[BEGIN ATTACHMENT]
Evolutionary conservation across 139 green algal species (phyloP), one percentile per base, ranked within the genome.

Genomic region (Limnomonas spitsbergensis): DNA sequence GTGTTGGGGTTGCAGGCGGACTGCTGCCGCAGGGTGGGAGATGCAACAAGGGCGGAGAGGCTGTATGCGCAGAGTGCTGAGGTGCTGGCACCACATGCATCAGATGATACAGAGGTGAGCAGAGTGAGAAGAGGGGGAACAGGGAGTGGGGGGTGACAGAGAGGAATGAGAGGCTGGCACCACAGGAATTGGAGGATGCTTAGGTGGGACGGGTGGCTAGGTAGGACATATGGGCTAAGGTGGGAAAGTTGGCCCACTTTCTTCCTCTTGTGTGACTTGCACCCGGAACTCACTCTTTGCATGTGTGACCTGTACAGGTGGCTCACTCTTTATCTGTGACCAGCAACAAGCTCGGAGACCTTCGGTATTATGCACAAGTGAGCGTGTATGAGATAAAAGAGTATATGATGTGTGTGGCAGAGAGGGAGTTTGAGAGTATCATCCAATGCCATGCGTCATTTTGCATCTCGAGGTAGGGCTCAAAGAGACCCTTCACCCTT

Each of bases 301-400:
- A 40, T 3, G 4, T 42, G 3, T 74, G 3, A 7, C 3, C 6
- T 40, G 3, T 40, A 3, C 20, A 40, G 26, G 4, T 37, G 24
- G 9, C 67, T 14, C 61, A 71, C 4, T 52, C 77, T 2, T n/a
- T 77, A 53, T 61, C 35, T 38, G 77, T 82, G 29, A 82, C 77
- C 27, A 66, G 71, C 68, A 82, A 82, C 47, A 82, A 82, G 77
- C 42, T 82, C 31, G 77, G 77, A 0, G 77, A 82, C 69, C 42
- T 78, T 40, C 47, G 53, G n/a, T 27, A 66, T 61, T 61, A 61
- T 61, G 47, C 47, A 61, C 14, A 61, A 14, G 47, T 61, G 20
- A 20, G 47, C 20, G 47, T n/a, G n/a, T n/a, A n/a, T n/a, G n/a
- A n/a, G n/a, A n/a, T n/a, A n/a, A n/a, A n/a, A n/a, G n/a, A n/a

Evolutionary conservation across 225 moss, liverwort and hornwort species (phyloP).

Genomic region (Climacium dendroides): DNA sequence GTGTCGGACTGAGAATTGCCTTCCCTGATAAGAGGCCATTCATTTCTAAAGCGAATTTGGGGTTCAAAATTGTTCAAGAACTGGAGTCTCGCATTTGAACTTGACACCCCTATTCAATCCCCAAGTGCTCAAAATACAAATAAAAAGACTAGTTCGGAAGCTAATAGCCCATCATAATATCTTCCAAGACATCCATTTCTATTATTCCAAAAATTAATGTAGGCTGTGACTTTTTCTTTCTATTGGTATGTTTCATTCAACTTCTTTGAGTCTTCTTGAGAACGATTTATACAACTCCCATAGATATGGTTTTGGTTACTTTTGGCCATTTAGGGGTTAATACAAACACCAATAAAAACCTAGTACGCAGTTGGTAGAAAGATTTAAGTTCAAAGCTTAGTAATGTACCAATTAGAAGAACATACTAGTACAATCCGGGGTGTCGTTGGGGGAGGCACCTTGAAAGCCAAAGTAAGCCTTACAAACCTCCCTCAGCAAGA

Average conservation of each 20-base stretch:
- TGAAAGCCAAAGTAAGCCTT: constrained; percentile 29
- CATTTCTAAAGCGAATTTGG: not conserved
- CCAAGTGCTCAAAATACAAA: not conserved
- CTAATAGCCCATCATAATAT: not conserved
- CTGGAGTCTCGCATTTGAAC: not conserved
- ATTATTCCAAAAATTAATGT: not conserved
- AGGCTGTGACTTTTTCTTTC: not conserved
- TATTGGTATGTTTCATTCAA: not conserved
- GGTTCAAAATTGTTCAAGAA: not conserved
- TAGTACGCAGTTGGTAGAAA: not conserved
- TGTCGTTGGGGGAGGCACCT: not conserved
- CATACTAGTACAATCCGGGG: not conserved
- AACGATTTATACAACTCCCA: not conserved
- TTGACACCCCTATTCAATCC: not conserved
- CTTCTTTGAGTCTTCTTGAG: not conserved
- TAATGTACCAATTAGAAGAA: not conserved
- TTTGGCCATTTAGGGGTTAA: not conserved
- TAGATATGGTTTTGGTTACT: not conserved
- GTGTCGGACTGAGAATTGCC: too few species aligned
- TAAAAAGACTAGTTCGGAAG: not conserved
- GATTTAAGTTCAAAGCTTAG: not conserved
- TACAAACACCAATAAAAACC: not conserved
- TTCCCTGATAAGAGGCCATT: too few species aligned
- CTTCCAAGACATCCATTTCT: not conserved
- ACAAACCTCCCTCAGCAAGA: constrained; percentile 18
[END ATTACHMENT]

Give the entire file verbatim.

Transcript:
Evolutionary conservation across 139 green algal species (phyloP), one percentile per base, ranked within the genome.

Genomic region (Limnomonas spitsbergensis): DNA sequence GTGTTGGGGTTGCAGGCGGACTGCTGCCGCAGGGTGGGAGATGCAACAAGGGCGGAGAGGCTGTATGCGCAGAGTGCTGAGGTGCTGGCACCACATGCATCAGATGATACAGAGGTGAGCAGAGTGAGAAGAGGGGGAACAGGGAGTGGGGGGTGACAGAGAGGAATGAGAGGCTGGCACCACAGGAATTGGAGGATGCTTAGGTGGGACGGGTGGCTAGGTAGGACATATGGGCTAAGGTGGGAAAGTTGGCCCACTTTCTTCCTCTTGTGTGACTTGCACCCGGAACTCACTCTTTGCATGTGTGACCTGTACAGGTGGCTCACTCTTTATCTGTGACCAGCAACAAGCTCGGAGACCTTCGGTATTATGCACAAGTGAGCGTGTATGAGATAAAAGAGTATATGATGTGTGTGGCAGAGAGGGAGTTTGAGAGTATCATCCAATGCCATGCGTCATTTTGCATCTCGAGGTAGGGCTCAAAGAGACCCTTCACCCTT

Each of bases 301-400:
- A 40, T 3, G 4, T 42, G 3, T 74, G 3, A 7, C 3, C 6
- T 40, G 3, T 40, A 3, C 20, A 40, G 26, G 4, T 37, G 24
- G 9, C 67, T 14, C 61, A 71, C 4, T 52, C 77, T 2, T n/a
- T 77, A 53, T 61, C 35, T 38, G 77, T 82, G 29, A 82, C 77
- C 27, A 66, G 71, C 68, A 82, A 82, C 47, A 82, A 82, G 77
- C 42, T 82, C 31, G 77, G 77, A 0, G 77, A 82, C 69, C 42
- T 78, T 40, C 47, G 53, G n/a, T 27, A 66, T 61, T 61, A 61
- T 61, G 47, C 47, A 61, C 14, A 61, A 14, G 47, T 61, G 20
- A 20, G 47, C 20, G 47, T n/a, G n/a, T n/a, A n/a, T n/a, G n/a
- A n/a, G n/a, A n/a, T n/a, A n/a, A n/a, A n/a, A n/a, G n/a, A n/a

Evolutionary conservation across 225 moss, liverwort and hornwort species (phyloP).

Genomic region (Climacium dendroides): DNA sequence GTGTCGGACTGAGAATTGCCTTCCCTGATAAGAGGCCATTCATTTCTAAAGCGAATTTGGGGTTCAAAATTGTTCAAGAACTGGAGTCTCGCATTTGAACTTGACACCCCTATTCAATCCCCAAGTGCTCAAAATACAAATAAAAAGACTAGTTCGGAAGCTAATAGCCCATCATAATATCTTCCAAGACATCCATTTCTATTATTCCAAAAATTAATGTAGGCTGTGACTTTTTCTTTCTATTGGTATGTTTCATTCAACTTCTTTGAGTCTTCTTGAGAACGATTTATACAACTCCCATAGATATGGTTTTGGTTACTTTTGGCCATTTAGGGGTTAATACAAACACCAATAAAAACCTAGTACGCAGTTGGTAGAAAGATTTAAGTTCAAAGCTTAGTAATGTACCAATTAGAAGAACATACTAGTACAATCCGGGGTGTCGTTGGGGGAGGCACCTTGAAAGCCAAAGTAAGCCTTACAAACCTCCCTCAGCAAGA

Average conservation of each 20-base stretch:
- TGAAAGCCAAAGTAAGCCTT: constrained; percentile 29
- CATTTCTAAAGCGAATTTGG: not conserved
- CCAAGTGCTCAAAATACAAA: not conserved
- CTAATAGCCCATCATAATAT: not conserved
- CTGGAGTCTCGCATTTGAAC: not conserved
- ATTATTCCAAAAATTAATGT: not conserved
- AGGCTGTGACTTTTTCTTTC: not conserved
- TATTGGTATGTTTCATTCAA: not conserved
- GGTTCAAAATTGTTCAAGAA: not conserved
- TAGTACGCAGTTGGTAGAAA: not conserved
- TGTCGTTGGGGGAGGCACCT: not conserved
- CATACTAGTACAATCCGGGG: not conserved
- AACGATTTATACAACTCCCA: not conserved
- TTGACACCCCTATTCAATCC: not conserved
- CTTCTTTGAGTCTTCTTGAG: not conserved
- TAATGTACCAATTAGAAGAA: not conserved
- TTTGGCCATTTAGGGGTTAA: not conserved
- TAGATATGGTTTTGGTTACT: not conserved
- GTGTCGGACTGAGAATTGCC: too few species aligned
- TAAAAAGACTAGTTCGGAAG: not conserved
- GATTTAAGTTCAAAGCTTAG: not conserved
- TACAAACACCAATAAAAACC: not conserved
- TTCCCTGATAAGAGGCCATT: too few species aligned
- CTTCCAAGACATCCATTTCT: not conserved
- ACAAACCTCCCTCAGCAAGA: constrained; percentile 18